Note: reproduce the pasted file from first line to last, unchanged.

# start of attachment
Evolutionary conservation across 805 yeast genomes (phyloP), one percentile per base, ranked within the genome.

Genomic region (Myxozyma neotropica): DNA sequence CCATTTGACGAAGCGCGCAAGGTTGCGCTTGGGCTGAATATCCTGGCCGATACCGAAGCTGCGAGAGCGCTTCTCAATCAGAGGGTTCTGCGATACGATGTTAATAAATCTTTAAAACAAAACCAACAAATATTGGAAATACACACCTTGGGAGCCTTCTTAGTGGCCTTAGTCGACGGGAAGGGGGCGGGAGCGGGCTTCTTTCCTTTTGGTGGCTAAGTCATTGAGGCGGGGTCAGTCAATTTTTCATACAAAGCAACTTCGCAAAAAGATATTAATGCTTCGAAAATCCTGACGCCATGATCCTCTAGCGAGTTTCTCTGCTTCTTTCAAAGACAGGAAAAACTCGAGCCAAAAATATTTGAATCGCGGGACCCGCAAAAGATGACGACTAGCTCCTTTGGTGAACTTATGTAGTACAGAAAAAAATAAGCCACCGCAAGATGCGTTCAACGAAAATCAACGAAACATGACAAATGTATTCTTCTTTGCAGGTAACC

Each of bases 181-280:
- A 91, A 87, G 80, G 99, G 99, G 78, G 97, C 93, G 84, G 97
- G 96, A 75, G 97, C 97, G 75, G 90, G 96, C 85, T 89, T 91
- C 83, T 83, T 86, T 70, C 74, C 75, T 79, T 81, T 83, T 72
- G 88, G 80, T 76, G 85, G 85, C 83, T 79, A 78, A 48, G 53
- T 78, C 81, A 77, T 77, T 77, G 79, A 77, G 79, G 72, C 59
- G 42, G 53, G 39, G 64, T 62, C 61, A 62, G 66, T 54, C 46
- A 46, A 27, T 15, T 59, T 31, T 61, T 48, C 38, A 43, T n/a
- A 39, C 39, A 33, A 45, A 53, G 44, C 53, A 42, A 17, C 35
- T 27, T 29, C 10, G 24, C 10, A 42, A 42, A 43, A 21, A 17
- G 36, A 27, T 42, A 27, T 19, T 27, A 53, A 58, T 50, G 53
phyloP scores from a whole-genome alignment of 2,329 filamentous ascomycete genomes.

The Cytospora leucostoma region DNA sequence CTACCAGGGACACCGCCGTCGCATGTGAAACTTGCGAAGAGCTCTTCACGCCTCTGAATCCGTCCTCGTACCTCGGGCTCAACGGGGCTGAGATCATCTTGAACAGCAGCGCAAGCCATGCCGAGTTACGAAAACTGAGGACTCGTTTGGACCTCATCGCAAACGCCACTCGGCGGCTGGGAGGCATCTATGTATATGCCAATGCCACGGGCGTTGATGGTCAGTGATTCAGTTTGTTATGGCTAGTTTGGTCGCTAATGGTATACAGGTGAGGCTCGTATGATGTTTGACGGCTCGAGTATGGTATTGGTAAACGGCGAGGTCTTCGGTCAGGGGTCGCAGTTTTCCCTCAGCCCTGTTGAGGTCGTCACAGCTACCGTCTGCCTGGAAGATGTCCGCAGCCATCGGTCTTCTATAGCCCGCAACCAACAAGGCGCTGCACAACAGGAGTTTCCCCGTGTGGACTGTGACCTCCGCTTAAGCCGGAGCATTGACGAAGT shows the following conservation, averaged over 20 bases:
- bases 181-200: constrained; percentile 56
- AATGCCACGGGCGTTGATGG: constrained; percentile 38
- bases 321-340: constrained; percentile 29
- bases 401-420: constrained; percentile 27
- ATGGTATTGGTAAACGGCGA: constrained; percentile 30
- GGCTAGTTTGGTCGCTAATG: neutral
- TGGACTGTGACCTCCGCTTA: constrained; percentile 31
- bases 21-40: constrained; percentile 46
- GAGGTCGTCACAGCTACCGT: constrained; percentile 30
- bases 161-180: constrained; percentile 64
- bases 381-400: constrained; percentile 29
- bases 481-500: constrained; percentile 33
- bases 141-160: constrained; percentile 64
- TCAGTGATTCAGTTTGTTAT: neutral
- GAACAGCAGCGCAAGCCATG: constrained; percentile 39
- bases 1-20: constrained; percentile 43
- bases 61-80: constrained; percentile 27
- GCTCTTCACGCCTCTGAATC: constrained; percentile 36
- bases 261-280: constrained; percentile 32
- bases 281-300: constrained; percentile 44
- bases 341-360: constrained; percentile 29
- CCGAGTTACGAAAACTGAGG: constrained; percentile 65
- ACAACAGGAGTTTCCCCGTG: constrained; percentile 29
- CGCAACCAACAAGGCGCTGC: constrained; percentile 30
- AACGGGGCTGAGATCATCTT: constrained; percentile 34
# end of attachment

Evolutionary conservation across 805 yeast genomes (phyloP), one percentile per base, ranked within the genome.

Genomic region (Myxozyma neotropica): DNA sequence CCATTTGACGAAGCGCGCAAGGTTGCGCTTGGGCTGAATATCCTGGCCGATACCGAAGCTGCGAGAGCGCTTCTCAATCAGAGGGTTCTGCGATACGATGTTAATAAATCTTTAAAACAAAACCAACAAATATTGGAAATACACACCTTGGGAGCCTTCTTAGTGGCCTTAGTCGACGGGAAGGGGGCGGGAGCGGGCTTCTTTCCTTTTGGTGGCTAAGTCATTGAGGCGGGGTCAGTCAATTTTTCATACAAAGCAACTTCGCAAAAAGATATTAATGCTTCGAAAATCCTGACGCCATGATCCTCTAGCGAGTTTCTCTGCTTCTTTCAAAGACAGGAAAAACTCGAGCCAAAAATATTTGAATCGCGGGACCCGCAAAAGATGACGACTAGCTCCTTTGGTGAACTTATGTAGTACAGAAAAAAATAAGCCACCGCAAGATGCGTTCAACGAAAATCAACGAAACATGACAAATGTATTCTTCTTTGCAGGTAACC

Each of bases 181-280:
- A 91, A 87, G 80, G 99, G 99, G 78, G 97, C 93, G 84, G 97
- G 96, A 75, G 97, C 97, G 75, G 90, G 96, C 85, T 89, T 91
- C 83, T 83, T 86, T 70, C 74, C 75, T 79, T 81, T 83, T 72
- G 88, G 80, T 76, G 85, G 85, C 83, T 79, A 78, A 48, G 53
- T 78, C 81, A 77, T 77, T 77, G 79, A 77, G 79, G 72, C 59
- G 42, G 53, G 39, G 64, T 62, C 61, A 62, G 66, T 54, C 46
- A 46, A 27, T 15, T 59, T 31, T 61, T 48, C 38, A 43, T n/a
- A 39, C 39, A 33, A 45, A 53, G 44, C 53, A 42, A 17, C 35
- T 27, T 29, C 10, G 24, C 10, A 42, A 42, A 43, A 21, A 17
- G 36, A 27, T 42, A 27, T 19, T 27, A 53, A 58, T 50, G 53
phyloP scores from a whole-genome alignment of 2,329 filamentous ascomycete genomes.

The Cytospora leucostoma region DNA sequence CTACCAGGGACACCGCCGTCGCATGTGAAACTTGCGAAGAGCTCTTCACGCCTCTGAATCCGTCCTCGTACCTCGGGCTCAACGGGGCTGAGATCATCTTGAACAGCAGCGCAAGCCATGCCGAGTTACGAAAACTGAGGACTCGTTTGGACCTCATCGCAAACGCCACTCGGCGGCTGGGAGGCATCTATGTATATGCCAATGCCACGGGCGTTGATGGTCAGTGATTCAGTTTGTTATGGCTAGTTTGGTCGCTAATGGTATACAGGTGAGGCTCGTATGATGTTTGACGGCTCGAGTATGGTATTGGTAAACGGCGAGGTCTTCGGTCAGGGGTCGCAGTTTTCCCTCAGCCCTGTTGAGGTCGTCACAGCTACCGTCTGCCTGGAAGATGTCCGCAGCCATCGGTCTTCTATAGCCCGCAACCAACAAGGCGCTGCACAACAGGAGTTTCCCCGTGTGGACTGTGACCTCCGCTTAAGCCGGAGCATTGACGAAGT shows the following conservation, averaged over 20 bases:
- bases 181-200: constrained; percentile 56
- AATGCCACGGGCGTTGATGG: constrained; percentile 38
- bases 321-340: constrained; percentile 29
- bases 401-420: constrained; percentile 27
- ATGGTATTGGTAAACGGCGA: constrained; percentile 30
- GGCTAGTTTGGTCGCTAATG: neutral
- TGGACTGTGACCTCCGCTTA: constrained; percentile 31
- bases 21-40: constrained; percentile 46
- GAGGTCGTCACAGCTACCGT: constrained; percentile 30
- bases 161-180: constrained; percentile 64
- bases 381-400: constrained; percentile 29
- bases 481-500: constrained; percentile 33
- bases 141-160: constrained; percentile 64
- TCAGTGATTCAGTTTGTTAT: neutral
- GAACAGCAGCGCAAGCCATG: constrained; percentile 39
- bases 1-20: constrained; percentile 43
- bases 61-80: constrained; percentile 27
- GCTCTTCACGCCTCTGAATC: constrained; percentile 36
- bases 261-280: constrained; percentile 32
- bases 281-300: constrained; percentile 44
- bases 341-360: constrained; percentile 29
- CCGAGTTACGAAAACTGAGG: constrained; percentile 65
- ACAACAGGAGTTTCCCCGTG: constrained; percentile 29
- CGCAACCAACAAGGCGCTGC: constrained; percentile 30
- AACGGGGCTGAGATCATCTT: constrained; percentile 34